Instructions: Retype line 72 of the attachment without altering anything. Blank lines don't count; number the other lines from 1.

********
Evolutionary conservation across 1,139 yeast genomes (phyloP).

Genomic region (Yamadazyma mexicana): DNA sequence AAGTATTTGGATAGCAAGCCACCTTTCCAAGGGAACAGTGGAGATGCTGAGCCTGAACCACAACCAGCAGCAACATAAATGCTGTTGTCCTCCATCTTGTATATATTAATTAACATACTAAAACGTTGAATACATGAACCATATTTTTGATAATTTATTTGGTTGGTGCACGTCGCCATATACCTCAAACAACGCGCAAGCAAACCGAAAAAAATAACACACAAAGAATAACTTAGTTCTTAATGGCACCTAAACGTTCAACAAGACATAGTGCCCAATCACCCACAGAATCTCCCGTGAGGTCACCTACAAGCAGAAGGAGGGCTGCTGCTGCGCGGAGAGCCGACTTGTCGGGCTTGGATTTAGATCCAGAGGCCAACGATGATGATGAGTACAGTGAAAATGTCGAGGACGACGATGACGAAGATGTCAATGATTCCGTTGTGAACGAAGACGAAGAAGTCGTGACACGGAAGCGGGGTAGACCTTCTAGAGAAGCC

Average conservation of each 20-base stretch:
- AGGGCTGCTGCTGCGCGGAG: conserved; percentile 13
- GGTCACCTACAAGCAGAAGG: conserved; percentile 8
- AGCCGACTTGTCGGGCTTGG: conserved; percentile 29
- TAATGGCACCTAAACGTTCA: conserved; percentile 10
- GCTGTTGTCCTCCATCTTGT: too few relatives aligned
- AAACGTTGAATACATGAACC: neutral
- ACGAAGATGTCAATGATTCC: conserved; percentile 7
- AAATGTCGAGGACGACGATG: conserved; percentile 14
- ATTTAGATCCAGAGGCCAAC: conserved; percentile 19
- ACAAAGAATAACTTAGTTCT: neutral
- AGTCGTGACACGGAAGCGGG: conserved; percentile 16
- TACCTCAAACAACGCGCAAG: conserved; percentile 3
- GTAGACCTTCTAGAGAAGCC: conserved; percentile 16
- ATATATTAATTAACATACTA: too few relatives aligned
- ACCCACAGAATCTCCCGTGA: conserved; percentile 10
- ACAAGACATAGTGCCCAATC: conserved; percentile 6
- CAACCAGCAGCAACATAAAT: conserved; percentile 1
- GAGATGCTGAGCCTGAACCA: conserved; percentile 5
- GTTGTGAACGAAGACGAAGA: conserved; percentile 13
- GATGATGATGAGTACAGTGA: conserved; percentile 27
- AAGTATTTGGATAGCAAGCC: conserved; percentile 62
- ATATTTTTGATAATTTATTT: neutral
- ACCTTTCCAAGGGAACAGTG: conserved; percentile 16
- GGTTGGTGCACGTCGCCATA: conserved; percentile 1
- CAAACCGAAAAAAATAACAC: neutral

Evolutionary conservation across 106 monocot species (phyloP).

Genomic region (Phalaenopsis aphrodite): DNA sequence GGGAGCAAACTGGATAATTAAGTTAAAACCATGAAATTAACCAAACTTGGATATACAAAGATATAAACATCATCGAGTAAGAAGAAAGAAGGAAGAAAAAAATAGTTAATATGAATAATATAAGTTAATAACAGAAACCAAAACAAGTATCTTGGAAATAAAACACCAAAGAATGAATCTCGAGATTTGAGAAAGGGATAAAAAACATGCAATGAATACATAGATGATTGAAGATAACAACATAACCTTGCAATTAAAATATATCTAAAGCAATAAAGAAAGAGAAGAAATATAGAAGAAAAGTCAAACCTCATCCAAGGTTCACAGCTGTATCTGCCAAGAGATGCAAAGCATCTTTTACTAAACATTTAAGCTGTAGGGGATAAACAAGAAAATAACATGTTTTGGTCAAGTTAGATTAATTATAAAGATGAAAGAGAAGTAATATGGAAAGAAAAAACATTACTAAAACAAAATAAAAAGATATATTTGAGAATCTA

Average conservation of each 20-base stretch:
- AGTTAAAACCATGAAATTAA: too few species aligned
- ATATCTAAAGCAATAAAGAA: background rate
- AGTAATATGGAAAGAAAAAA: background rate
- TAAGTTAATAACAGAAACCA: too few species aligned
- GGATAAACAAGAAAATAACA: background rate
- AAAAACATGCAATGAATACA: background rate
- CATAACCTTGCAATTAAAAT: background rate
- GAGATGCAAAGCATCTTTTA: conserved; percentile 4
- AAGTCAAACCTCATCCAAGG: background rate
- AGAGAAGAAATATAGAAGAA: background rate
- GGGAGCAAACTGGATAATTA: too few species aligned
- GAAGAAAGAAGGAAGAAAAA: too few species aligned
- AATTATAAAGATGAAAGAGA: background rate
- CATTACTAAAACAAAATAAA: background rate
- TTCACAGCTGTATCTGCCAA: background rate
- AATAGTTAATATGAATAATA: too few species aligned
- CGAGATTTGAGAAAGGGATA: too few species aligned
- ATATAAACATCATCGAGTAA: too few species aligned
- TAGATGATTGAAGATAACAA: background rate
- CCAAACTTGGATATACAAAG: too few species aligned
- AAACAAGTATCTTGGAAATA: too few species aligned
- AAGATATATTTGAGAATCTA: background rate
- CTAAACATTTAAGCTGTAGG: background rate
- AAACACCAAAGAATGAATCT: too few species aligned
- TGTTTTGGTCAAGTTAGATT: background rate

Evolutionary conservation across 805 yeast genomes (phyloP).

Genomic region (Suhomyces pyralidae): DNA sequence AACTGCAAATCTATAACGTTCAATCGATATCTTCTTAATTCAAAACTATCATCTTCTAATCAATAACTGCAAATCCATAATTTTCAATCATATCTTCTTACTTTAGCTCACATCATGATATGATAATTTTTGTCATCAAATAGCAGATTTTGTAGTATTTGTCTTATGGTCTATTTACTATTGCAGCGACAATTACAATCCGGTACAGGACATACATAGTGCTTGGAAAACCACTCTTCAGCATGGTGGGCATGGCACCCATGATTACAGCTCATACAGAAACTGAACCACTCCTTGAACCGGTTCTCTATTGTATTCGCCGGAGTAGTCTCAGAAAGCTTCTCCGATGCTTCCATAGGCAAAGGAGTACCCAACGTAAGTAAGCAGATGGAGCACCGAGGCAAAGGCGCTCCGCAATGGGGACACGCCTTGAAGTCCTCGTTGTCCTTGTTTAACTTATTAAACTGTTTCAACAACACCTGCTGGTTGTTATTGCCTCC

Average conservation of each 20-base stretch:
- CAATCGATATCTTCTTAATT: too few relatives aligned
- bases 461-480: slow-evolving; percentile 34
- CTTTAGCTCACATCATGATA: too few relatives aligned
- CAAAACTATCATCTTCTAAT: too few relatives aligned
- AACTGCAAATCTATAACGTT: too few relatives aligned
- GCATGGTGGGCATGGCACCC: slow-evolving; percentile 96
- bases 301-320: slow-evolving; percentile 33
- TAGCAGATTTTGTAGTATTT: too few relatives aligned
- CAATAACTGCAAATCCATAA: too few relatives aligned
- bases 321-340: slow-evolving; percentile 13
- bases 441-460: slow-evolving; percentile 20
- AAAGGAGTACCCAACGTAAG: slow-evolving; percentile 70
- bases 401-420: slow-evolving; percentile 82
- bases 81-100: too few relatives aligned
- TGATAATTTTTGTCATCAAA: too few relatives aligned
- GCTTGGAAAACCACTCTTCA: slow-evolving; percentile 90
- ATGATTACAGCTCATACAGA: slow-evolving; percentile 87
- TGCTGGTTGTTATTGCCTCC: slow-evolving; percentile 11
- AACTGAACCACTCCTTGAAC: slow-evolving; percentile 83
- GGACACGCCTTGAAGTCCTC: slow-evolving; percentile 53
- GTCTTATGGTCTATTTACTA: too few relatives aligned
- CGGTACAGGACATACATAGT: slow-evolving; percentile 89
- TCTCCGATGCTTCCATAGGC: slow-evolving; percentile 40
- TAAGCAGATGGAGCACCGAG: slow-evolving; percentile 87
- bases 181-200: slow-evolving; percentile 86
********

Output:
- bases 401-420: slow-evolving; percentile 82